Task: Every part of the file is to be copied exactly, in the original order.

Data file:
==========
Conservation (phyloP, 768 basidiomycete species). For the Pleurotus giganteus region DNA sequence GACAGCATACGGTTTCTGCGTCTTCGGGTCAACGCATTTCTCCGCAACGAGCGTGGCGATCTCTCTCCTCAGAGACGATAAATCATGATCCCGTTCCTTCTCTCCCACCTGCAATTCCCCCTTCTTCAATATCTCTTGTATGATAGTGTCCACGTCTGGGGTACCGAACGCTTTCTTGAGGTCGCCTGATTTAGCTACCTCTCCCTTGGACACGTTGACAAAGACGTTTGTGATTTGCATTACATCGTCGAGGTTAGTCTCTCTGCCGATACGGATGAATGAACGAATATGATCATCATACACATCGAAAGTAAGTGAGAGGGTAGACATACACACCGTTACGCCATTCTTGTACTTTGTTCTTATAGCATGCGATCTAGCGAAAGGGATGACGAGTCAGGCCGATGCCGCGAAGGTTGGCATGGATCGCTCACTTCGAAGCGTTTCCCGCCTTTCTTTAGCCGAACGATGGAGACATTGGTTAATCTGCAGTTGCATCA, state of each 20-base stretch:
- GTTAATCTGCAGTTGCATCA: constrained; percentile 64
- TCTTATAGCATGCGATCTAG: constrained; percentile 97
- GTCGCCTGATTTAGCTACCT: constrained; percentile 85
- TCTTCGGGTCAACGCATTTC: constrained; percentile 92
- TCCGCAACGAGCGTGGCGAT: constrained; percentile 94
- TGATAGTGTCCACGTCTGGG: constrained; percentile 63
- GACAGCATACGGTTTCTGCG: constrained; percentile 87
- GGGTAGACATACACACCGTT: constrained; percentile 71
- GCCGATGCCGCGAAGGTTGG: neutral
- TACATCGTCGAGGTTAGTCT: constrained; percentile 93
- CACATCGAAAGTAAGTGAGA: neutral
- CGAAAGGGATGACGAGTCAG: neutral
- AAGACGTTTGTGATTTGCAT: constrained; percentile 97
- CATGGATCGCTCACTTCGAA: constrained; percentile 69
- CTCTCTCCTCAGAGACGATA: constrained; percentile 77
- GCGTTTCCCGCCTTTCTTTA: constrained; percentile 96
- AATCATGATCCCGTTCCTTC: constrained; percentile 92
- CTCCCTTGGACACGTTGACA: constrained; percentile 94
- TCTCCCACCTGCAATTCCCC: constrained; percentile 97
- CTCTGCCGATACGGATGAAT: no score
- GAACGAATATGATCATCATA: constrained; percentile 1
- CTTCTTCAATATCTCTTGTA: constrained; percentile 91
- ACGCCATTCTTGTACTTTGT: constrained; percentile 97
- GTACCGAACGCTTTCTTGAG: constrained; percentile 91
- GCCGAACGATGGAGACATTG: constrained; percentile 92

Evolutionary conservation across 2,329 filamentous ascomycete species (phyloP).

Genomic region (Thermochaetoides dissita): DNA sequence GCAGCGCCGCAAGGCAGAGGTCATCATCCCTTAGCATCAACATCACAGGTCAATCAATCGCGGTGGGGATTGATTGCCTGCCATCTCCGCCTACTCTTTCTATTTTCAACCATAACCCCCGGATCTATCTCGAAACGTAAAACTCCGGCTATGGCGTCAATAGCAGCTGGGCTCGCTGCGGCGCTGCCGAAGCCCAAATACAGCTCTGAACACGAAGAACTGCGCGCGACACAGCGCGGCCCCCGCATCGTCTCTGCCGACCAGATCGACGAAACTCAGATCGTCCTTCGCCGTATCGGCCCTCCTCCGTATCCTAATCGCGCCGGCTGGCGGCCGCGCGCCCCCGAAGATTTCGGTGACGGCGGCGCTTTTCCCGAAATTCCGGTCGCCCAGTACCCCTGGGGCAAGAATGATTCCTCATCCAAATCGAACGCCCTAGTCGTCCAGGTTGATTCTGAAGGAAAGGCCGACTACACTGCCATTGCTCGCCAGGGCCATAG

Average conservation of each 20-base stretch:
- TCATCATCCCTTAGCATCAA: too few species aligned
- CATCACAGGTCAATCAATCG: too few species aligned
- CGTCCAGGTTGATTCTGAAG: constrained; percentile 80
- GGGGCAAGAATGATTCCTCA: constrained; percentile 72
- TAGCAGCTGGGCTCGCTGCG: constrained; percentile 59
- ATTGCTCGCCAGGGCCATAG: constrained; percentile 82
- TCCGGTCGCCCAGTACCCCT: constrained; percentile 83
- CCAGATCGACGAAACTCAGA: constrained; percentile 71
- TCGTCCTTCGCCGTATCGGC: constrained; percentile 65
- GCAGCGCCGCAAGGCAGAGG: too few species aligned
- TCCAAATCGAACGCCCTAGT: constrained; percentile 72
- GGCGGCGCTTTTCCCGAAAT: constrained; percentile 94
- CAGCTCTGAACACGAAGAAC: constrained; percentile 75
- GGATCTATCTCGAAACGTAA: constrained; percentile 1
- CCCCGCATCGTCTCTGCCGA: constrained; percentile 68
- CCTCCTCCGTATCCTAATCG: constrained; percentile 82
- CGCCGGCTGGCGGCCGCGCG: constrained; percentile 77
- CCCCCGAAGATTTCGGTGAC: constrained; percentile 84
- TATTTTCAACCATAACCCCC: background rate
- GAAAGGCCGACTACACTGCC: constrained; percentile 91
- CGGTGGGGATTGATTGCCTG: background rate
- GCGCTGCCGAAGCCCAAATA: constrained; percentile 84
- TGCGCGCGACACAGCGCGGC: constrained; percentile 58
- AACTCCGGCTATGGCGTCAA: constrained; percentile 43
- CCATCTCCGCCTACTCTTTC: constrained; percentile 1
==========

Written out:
Conservation (phyloP, 768 basidiomycete species). For the Pleurotus giganteus region DNA sequence GACAGCATACGGTTTCTGCGTCTTCGGGTCAACGCATTTCTCCGCAACGAGCGTGGCGATCTCTCTCCTCAGAGACGATAAATCATGATCCCGTTCCTTCTCTCCCACCTGCAATTCCCCCTTCTTCAATATCTCTTGTATGATAGTGTCCACGTCTGGGGTACCGAACGCTTTCTTGAGGTCGCCTGATTTAGCTACCTCTCCCTTGGACACGTTGACAAAGACGTTTGTGATTTGCATTACATCGTCGAGGTTAGTCTCTCTGCCGATACGGATGAATGAACGAATATGATCATCATACACATCGAAAGTAAGTGAGAGGGTAGACATACACACCGTTACGCCATTCTTGTACTTTGTTCTTATAGCATGCGATCTAGCGAAAGGGATGACGAGTCAGGCCGATGCCGCGAAGGTTGGCATGGATCGCTCACTTCGAAGCGTTTCCCGCCTTTCTTTAGCCGAACGATGGAGACATTGGTTAATCTGCAGTTGCATCA, state of each 20-base stretch:
- GTTAATCTGCAGTTGCATCA: constrained; percentile 64
- TCTTATAGCATGCGATCTAG: constrained; percentile 97
- GTCGCCTGATTTAGCTACCT: constrained; percentile 85
- TCTTCGGGTCAACGCATTTC: constrained; percentile 92
- TCCGCAACGAGCGTGGCGAT: constrained; percentile 94
- TGATAGTGTCCACGTCTGGG: constrained; percentile 63
- GACAGCATACGGTTTCTGCG: constrained; percentile 87
- GGGTAGACATACACACCGTT: constrained; percentile 71
- GCCGATGCCGCGAAGGTTGG: neutral
- TACATCGTCGAGGTTAGTCT: constrained; percentile 93
- CACATCGAAAGTAAGTGAGA: neutral
- CGAAAGGGATGACGAGTCAG: neutral
- AAGACGTTTGTGATTTGCAT: constrained; percentile 97
- CATGGATCGCTCACTTCGAA: constrained; percentile 69
- CTCTCTCCTCAGAGACGATA: constrained; percentile 77
- GCGTTTCCCGCCTTTCTTTA: constrained; percentile 96
- AATCATGATCCCGTTCCTTC: constrained; percentile 92
- CTCCCTTGGACACGTTGACA: constrained; percentile 94
- TCTCCCACCTGCAATTCCCC: constrained; percentile 97
- CTCTGCCGATACGGATGAAT: no score
- GAACGAATATGATCATCATA: constrained; percentile 1
- CTTCTTCAATATCTCTTGTA: constrained; percentile 91
- ACGCCATTCTTGTACTTTGT: constrained; percentile 97
- GTACCGAACGCTTTCTTGAG: constrained; percentile 91
- GCCGAACGATGGAGACATTG: constrained; percentile 92

Evolutionary conservation across 2,329 filamentous ascomycete species (phyloP).

Genomic region (Thermochaetoides dissita): DNA sequence GCAGCGCCGCAAGGCAGAGGTCATCATCCCTTAGCATCAACATCACAGGTCAATCAATCGCGGTGGGGATTGATTGCCTGCCATCTCCGCCTACTCTTTCTATTTTCAACCATAACCCCCGGATCTATCTCGAAACGTAAAACTCCGGCTATGGCGTCAATAGCAGCTGGGCTCGCTGCGGCGCTGCCGAAGCCCAAATACAGCTCTGAACACGAAGAACTGCGCGCGACACAGCGCGGCCCCCGCATCGTCTCTGCCGACCAGATCGACGAAACTCAGATCGTCCTTCGCCGTATCGGCCCTCCTCCGTATCCTAATCGCGCCGGCTGGCGGCCGCGCGCCCCCGAAGATTTCGGTGACGGCGGCGCTTTTCCCGAAATTCCGGTCGCCCAGTACCCCTGGGGCAAGAATGATTCCTCATCCAAATCGAACGCCCTAGTCGTCCAGGTTGATTCTGAAGGAAAGGCCGACTACACTGCCATTGCTCGCCAGGGCCATAG

Average conservation of each 20-base stretch:
- TCATCATCCCTTAGCATCAA: too few species aligned
- CATCACAGGTCAATCAATCG: too few species aligned
- CGTCCAGGTTGATTCTGAAG: constrained; percentile 80
- GGGGCAAGAATGATTCCTCA: constrained; percentile 72
- TAGCAGCTGGGCTCGCTGCG: constrained; percentile 59
- ATTGCTCGCCAGGGCCATAG: constrained; percentile 82
- TCCGGTCGCCCAGTACCCCT: constrained; percentile 83
- CCAGATCGACGAAACTCAGA: constrained; percentile 71
- TCGTCCTTCGCCGTATCGGC: constrained; percentile 65
- GCAGCGCCGCAAGGCAGAGG: too few species aligned
- TCCAAATCGAACGCCCTAGT: constrained; percentile 72
- GGCGGCGCTTTTCCCGAAAT: constrained; percentile 94
- CAGCTCTGAACACGAAGAAC: constrained; percentile 75
- GGATCTATCTCGAAACGTAA: constrained; percentile 1
- CCCCGCATCGTCTCTGCCGA: constrained; percentile 68
- CCTCCTCCGTATCCTAATCG: constrained; percentile 82
- CGCCGGCTGGCGGCCGCGCG: constrained; percentile 77
- CCCCCGAAGATTTCGGTGAC: constrained; percentile 84
- TATTTTCAACCATAACCCCC: background rate
- GAAAGGCCGACTACACTGCC: constrained; percentile 91
- CGGTGGGGATTGATTGCCTG: background rate
- GCGCTGCCGAAGCCCAAATA: constrained; percentile 84
- TGCGCGCGACACAGCGCGGC: constrained; percentile 58
- AACTCCGGCTATGGCGTCAA: constrained; percentile 43
- CCATCTCCGCCTACTCTTTC: constrained; percentile 1